• Multiply the diagonal by 1.5 to calculate the minimum viewing distance
  • Multiply the diagonal by 2.0 to calculate the maximum viewing distance.

For example a print which is 20×30″ will have a diagonal of 36″, so the optimal viewing distance range from minimum to maximum is 54-72 inches (137-182cm). This means that we are no longer reliant on the use of 300dpi for printing. Now we can use the equations set out in the previous post to calculate the minimum DPI for a viewing distance. For the example above, the minimum DPI required is only 3438/54=64dpi. This would imply that the image size required to create the print is (20*64)×(30*64) = 2.5MP. Figure 2 shows a series of sample print sizes, viewing distances, and minimum DPI (calculated using dpi=3438/min_dist).

Fig.2: Viewing distances and minimum DPI for various common print sizes

Now printing at such a low resolution likely has more limitations than benefits, for example there is no guarantee that people will view the panorama from a set distance. So there likely is a lower bound to the practical amount of DPI required, probably around 180-200dpi because nobody wants to see pixels. For the 20×30″ print, boosting the DPI to 200 would only require a modest 24MP image, whereas a full 300dpi print would require a staggering 54MP image! Figure 3 simulates a 1×1″ square representing various DPI configurations as they might be seen on a print. Note that even at 120dpi the pixels are visible – the lower the DPI, the greater the chance of “blocky” features when view up close.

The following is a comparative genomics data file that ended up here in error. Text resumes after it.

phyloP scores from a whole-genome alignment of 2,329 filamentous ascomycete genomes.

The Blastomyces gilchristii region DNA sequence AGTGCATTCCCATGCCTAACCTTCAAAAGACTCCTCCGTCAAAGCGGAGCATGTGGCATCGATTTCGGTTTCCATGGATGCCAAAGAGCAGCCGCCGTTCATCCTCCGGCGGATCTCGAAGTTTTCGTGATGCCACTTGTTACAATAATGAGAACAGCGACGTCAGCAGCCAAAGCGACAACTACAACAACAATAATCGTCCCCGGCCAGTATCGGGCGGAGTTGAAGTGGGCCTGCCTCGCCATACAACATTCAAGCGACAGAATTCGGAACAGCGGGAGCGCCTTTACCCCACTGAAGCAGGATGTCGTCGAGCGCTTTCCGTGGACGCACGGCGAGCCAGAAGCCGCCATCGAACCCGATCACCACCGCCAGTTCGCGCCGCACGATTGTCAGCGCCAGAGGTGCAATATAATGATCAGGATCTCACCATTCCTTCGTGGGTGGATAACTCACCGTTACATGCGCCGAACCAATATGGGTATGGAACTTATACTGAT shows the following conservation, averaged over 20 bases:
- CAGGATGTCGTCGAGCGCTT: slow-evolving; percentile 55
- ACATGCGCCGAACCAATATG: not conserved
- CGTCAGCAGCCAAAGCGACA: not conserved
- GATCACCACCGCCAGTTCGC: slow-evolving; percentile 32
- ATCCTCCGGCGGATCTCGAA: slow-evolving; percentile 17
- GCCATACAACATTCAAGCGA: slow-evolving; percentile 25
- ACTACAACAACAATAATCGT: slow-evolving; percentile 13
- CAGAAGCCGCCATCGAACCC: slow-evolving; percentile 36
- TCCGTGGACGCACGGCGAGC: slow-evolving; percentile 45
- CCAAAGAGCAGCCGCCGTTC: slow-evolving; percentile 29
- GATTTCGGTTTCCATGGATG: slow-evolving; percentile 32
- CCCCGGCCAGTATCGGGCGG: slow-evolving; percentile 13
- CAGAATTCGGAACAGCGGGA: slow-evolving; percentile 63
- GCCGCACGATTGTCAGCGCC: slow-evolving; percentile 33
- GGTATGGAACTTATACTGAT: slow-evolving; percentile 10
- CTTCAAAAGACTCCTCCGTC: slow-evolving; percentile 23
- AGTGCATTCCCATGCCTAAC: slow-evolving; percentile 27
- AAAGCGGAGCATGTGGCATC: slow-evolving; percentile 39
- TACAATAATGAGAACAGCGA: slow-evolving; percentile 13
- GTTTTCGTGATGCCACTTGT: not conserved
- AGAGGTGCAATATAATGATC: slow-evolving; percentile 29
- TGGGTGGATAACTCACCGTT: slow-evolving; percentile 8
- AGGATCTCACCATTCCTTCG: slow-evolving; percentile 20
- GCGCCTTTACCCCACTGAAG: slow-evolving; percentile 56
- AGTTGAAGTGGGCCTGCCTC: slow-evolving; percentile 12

Fig.3: Various DPI as printed in a 1×1″ square

Are the viewing distances realistic? As an example consider the viewing of a 36×12″ panorama. The diagonal for this print would be 37.9″, so the minimum distance would be calculated as 57 inches. This example is illustrated in Figure 4. Now if we work out the actual viewing angle this creates, it is 37.4°, which is pretty close to 40°. Why is this important? Well THX recommends that the “best seat-to-screen distance” (for a digital theatre) is one where the view angle approximates 40 degrees, and it’s probably not much different for pictures hanging on a wall. The minimum resolution for the panoramic print viewed at this distance would be about 60dpi, but it can be printed at 240dpi with an input image size of about 25MP.

Fig.4: An example of viewing a 36×12″ panorama

So choosing a printing resolution (DPI) is really a balance between: (i) the number of megapixels an image has, (ii) the size of the print required, and (iii) the distance a print will be viewed from. For example, a 24MP image printed at 300dpi will allow a maximum print size of 13.3×20 inches, which has an optimal viewing distance of 3 feet, however by reducing the DPI to 200, we get an increased print size of 20×30 inches, with an optimal viewing distance of 4.5 feet. It is an interplay of many differing factors, including where the print is to be viewed.

P.S. For small prints, such as 5×7 and 4×6, 300dpi is still the best.

P.P.S. For those who who can’t remember how to calculate the diagonal, it’s using the Pythagorean Theorem. So for a 20×30″ print, this would mean:

diagonal = √(20²+30²)
         = √1300
         = 36.06

The math behind visual acuity